- Hartley’s Dusi buildup gathers pace
- World’s top teams head for SA
- Sunshine Ladies Tour starts fourth season in January
- Weber wins SA’s final gold medal of African Champs
- Tough going in Tongyeong for SA’s Radford
- Double gold for Venter as SA medal count reaches 59
- Winning start for Ellis as Banyana beat Egypt
- Skhosana’s promise to take SA even further forward
- It’s 50 medals for SA at African Championships
- Top-ranked Williams does the double
Sporting splashdown in PE
- Updated: March 15, 2011
This year’s Nelson Mandela Bay Splash Festival will once again brim with international watersports action as the annual Easter weekend highlight returns to Hobie Beach in Port Elizabeth.
From 22-25 April, some of the top local talent and a smattering of world champions are expected to stream in and entertain the crowds. The festival dives straight into the action on Good Friday with the 26-kilometre Nelson Mandela Bay Surf Ski Classic. Two-time defending champion Dawid Mocke and PE-based Beijing Olympian Mich├®le Eray will be back to defend their titles with an eye on the R30 000 prize purse.
On the Saturday, over R50 000 is up for grabs in the Nelson Mandela Bay Bell Buoy Challenge.To ensure the safety of all participants in this tough open water swim, the eight-kilometre race will now follow an L-shaped out-and-back course between Hobie and Pollok beaches.
Last year, open water world champions Petar Stoychev of Bulgaria ÔÇô who is credited with the fastest crossing of the English Channel ÔÇô and Melissa Gorman from Australia took the men’s and women’s honours respectively.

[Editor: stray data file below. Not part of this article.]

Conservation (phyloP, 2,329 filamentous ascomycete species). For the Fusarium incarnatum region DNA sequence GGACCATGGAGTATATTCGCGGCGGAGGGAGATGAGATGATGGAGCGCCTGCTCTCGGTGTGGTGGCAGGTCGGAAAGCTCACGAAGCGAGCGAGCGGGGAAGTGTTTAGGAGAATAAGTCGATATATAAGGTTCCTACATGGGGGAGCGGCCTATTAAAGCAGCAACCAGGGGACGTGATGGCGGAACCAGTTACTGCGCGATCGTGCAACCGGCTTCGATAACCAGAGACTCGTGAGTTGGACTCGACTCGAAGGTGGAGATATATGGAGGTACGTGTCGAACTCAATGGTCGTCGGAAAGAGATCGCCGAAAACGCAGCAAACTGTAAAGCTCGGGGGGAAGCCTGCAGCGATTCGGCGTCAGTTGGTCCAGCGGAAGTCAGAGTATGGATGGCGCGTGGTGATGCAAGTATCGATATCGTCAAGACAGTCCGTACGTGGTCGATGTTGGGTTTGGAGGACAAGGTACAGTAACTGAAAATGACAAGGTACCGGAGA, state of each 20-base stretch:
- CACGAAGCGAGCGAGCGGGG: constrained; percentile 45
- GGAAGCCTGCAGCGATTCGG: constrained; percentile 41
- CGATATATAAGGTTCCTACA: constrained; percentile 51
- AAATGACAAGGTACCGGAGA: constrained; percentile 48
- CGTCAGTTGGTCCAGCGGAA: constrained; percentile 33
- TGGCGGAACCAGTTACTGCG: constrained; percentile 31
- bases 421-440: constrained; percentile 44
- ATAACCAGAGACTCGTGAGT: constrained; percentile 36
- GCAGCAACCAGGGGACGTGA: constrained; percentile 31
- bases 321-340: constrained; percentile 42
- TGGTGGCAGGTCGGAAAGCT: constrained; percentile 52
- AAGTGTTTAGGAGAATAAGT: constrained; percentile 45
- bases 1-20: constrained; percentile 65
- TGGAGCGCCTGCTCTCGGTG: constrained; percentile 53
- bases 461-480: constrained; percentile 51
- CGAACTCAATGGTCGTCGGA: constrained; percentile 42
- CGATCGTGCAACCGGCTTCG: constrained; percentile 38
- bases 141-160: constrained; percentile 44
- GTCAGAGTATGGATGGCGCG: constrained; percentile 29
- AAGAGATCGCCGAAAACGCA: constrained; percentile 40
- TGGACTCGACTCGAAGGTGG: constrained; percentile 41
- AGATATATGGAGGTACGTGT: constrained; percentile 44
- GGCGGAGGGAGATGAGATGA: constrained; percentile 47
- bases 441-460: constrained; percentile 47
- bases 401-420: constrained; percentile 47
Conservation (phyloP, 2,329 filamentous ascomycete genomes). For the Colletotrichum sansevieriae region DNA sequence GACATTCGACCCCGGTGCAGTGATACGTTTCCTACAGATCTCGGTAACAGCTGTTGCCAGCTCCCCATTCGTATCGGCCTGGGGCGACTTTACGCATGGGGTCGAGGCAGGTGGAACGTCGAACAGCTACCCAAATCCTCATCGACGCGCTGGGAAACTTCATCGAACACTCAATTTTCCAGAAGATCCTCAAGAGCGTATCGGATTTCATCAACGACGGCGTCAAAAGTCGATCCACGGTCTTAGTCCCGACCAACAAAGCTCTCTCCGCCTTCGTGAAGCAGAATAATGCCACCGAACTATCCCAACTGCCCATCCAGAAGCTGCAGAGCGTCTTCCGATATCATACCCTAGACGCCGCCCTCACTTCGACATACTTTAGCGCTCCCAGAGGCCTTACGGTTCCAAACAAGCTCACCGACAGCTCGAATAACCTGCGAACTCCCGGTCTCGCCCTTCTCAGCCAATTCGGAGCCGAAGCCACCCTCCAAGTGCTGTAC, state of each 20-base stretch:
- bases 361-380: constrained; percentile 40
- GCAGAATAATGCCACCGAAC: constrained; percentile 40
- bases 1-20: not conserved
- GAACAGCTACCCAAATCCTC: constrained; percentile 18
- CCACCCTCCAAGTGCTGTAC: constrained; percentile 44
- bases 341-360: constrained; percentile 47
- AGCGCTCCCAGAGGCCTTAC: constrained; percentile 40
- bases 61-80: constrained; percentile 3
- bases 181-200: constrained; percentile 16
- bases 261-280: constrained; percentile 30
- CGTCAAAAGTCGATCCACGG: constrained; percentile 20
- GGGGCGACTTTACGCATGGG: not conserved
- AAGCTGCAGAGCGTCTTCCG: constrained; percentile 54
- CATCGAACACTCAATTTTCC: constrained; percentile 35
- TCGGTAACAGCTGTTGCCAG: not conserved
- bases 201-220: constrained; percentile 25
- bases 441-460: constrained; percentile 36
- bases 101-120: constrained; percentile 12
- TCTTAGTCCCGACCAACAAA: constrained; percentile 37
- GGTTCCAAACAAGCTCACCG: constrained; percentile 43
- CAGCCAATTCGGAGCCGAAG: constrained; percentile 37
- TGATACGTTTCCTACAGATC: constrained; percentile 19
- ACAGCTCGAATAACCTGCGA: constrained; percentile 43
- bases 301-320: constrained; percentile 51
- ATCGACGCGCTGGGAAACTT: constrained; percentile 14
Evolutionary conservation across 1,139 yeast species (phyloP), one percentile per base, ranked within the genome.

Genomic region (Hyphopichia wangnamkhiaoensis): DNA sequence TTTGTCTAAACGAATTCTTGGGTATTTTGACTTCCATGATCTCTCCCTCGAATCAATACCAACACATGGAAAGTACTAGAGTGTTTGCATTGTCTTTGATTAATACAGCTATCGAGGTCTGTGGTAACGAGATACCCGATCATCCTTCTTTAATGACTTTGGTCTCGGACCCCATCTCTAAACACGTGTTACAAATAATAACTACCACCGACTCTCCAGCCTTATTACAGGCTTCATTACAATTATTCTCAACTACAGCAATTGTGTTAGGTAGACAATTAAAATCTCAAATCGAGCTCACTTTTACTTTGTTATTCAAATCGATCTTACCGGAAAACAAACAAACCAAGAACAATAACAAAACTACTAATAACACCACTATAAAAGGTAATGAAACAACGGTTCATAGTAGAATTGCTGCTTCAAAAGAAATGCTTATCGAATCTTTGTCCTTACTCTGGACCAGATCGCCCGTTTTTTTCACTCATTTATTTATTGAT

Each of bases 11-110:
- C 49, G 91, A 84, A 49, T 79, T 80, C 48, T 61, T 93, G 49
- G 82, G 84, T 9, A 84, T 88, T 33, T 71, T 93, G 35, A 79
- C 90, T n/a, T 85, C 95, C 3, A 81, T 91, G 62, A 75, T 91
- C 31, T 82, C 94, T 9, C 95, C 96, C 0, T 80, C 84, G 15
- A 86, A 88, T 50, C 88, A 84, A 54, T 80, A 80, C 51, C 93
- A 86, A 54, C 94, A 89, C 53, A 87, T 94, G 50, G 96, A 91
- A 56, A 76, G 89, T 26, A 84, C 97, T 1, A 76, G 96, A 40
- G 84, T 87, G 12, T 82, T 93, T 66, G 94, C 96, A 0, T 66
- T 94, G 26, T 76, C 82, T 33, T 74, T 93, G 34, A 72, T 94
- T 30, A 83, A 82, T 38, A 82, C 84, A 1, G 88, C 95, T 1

ÔÇ£This event is fast becoming one of the most prestigious open water swims in Africa,ÔÇØ said the festival’s watersports coordinator Michael Zoetmulder. ÔÇ£Of course, with 22 species of shark in these warm waters, it’s also one of the most daunting.ÔÇØ Zoetmulder said the challenge, labelled an eco-swim, would also be used to highlight Algoa Bay’s bid to become a World Heritage Site. ÔÇ£This is the perfect platform for showcasing its biodiversity.ÔÇØ
Aspiring swimming stars will get a chance to shine at the kilometre-long Izani Siqubhe Swim on the Sunday. The event is aimed at promoting previously disadvantaged swimmers and offers cash prizes to the top finishers in the development category. ÔÇ£Its aim is to groom young talent for open water events like the Bell Buoy Challenge and to give them the chance to compete alongside top international swimmers,ÔÇØ said Zoetmulder.
Prior to the festival, these youngsters will have the opportunity to attend coaching clinics under the auspices of the Masakhane Future Stars programme and rub shoulders with the sport’s elite.
The watersports schedule culminates on the Monday with the action-packed King and Queen of the Bay. This crowd-pleaser comprises a number of events such as an elimination swim over five rounds of 500 metres each, beach flags, beach sprints and Malibu board.
The top male and female swimmers will receive R3┬á000, with R2 000 going to winners in each of the remaining events. ÔÇ£A lot of fit and bored triathletes will be looking for something to do after the Ironman,ÔÇØ said Zoetmulder. ÔÇ£We hope they’ll come down in their numbers and be part of the action.ÔÇØ
All watersports events are open to the public.